This week’s runoff election in Georgia solidified a trend that became evident in this year’s midterms: the American people have grown tired of the chaos emerging from Washington and long for a return to sensible governance.
The choice of Raphael Warnock over Herschel Walker—though close enough to consider his victory a “glass half-full/glass half-empty” story—completed the midterm redemption of American voters who have been bamboozled for the better part of the last decade by the deny-distract-delay tactics of Donald Trump and his minions.
Warnock is both politician and pastor and demonstrated calm and resolute leadership characteristics both during his brief tenure in the Senate and on the campaign trail. Herschel Walker, the Republican candidate, has left himself wide open to personal attack. The scandals that surrounded him, his lack of a coherent platform and his jumbled ramblings have generated deep dismay among his Republican supporters. His foes have countered with harsh critique, bordering on ridicule. Warnock, however, has refused to take the bait, maintaining a professional demeanor throughout.
And the voters have chosen.
Warnock’s intelligent, low-keyed dignity augers well for the nation as it moves into an era laced with disturbing, even alarming, issues—global tensions, the climate crisis, the gathering storm on our southern border, income inequality, police reform, homelessness, the challenge to democracy and lingering effects from the covid pandemic. We need thoughtful leaders who can develop imaginative solutions to the problems we face, the interpersonal skills to build consensus across the aisle, and the courage to stay the course when hoped-for success seems daunting. Raphael Warnock has demonstrated those qualities; Herschel Walker has not.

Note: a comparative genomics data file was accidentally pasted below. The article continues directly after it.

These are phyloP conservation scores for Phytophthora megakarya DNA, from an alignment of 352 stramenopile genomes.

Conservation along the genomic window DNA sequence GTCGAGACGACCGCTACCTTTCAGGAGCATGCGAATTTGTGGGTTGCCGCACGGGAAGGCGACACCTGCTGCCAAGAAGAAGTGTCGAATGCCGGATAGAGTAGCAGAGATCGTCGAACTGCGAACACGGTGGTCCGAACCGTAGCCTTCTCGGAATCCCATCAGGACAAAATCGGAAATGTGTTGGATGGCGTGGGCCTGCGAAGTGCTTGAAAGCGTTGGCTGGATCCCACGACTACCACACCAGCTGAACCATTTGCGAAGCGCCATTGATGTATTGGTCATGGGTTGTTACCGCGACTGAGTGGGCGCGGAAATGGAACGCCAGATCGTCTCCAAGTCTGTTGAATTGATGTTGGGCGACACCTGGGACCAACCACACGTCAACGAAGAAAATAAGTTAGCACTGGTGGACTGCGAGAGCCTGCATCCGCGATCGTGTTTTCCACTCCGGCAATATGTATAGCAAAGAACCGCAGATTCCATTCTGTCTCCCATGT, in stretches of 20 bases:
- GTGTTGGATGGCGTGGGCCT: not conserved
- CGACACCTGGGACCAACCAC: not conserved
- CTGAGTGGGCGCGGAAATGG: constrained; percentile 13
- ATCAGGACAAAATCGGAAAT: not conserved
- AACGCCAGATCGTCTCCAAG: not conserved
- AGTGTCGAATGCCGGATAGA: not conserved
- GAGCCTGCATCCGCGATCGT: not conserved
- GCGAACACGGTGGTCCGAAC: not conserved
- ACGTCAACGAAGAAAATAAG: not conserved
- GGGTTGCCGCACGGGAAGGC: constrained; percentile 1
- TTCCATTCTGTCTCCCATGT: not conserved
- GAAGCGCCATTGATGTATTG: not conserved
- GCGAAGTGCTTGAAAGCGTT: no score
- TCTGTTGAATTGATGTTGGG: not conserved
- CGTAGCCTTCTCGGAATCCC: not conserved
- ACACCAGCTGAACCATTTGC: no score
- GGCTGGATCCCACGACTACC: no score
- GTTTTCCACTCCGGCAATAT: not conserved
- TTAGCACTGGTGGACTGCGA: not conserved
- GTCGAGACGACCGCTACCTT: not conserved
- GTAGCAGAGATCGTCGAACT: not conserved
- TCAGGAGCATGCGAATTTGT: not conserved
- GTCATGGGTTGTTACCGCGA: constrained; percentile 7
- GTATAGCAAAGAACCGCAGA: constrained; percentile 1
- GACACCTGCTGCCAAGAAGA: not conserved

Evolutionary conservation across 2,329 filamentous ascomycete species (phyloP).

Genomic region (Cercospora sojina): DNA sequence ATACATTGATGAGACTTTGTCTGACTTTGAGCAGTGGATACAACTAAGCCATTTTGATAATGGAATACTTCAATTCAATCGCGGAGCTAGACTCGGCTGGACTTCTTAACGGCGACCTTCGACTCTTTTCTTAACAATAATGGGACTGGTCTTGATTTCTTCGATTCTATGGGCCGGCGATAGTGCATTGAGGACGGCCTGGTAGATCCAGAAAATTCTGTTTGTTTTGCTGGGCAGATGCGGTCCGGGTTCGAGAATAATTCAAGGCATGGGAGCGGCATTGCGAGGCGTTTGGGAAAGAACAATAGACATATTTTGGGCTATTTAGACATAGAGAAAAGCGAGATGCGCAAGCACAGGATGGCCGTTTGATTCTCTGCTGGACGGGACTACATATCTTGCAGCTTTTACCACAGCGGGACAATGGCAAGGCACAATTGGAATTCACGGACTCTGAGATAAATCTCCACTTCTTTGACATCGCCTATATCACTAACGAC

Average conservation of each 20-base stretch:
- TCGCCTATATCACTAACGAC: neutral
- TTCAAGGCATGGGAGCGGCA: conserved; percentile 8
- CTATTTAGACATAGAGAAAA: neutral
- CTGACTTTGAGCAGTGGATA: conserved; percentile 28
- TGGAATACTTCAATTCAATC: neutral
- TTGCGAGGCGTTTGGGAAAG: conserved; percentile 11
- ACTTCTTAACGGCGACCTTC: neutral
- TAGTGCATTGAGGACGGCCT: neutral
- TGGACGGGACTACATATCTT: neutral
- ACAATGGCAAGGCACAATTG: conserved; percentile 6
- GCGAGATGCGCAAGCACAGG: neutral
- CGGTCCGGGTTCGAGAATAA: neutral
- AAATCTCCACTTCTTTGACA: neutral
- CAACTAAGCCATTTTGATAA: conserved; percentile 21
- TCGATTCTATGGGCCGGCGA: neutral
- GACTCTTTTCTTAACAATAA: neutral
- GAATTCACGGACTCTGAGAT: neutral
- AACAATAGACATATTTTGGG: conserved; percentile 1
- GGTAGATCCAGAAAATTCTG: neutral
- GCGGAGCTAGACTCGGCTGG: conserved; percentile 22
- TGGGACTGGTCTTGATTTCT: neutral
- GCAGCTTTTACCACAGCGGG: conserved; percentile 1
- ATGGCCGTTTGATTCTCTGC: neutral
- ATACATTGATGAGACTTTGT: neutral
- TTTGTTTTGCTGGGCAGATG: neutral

The voters could tell the difference.
Katie Glueck, writing in the New York Times, says this: “Mr. Warnock, who blended his image as a social justice-minded pastor with a sense of humor and an emphasis on bipartisanship, also showed how a Georgia Democrat could win in a difficult political environment, even as every other statewide candidate in his party collapsed.” And New Jersey Senator Cory Booker has called Raphael Warnock a leader who can speak to “a lot of the hurt in our country…I don’t think America has fully discovered the leadership potential of Raphael Warnock, because he got elected and then was immediately in another election season. He has the ability to do both the poetry and the prose of politics in a way that I think is rare.”
And so for a brief time, at least, we can say thank you to Georgians who have—even if by the narrowest of margins—supported someone who the rest of us can turn to with pride, confident that he will serve with compassion and creativity. We can be grateful that the electoral process has again demonstrated its corrective power. And we can look forward with hope that future candidates for public office will take a lesson from this runoff and respond sensibly and empathetically to issues that threaten to demoralize and divide us.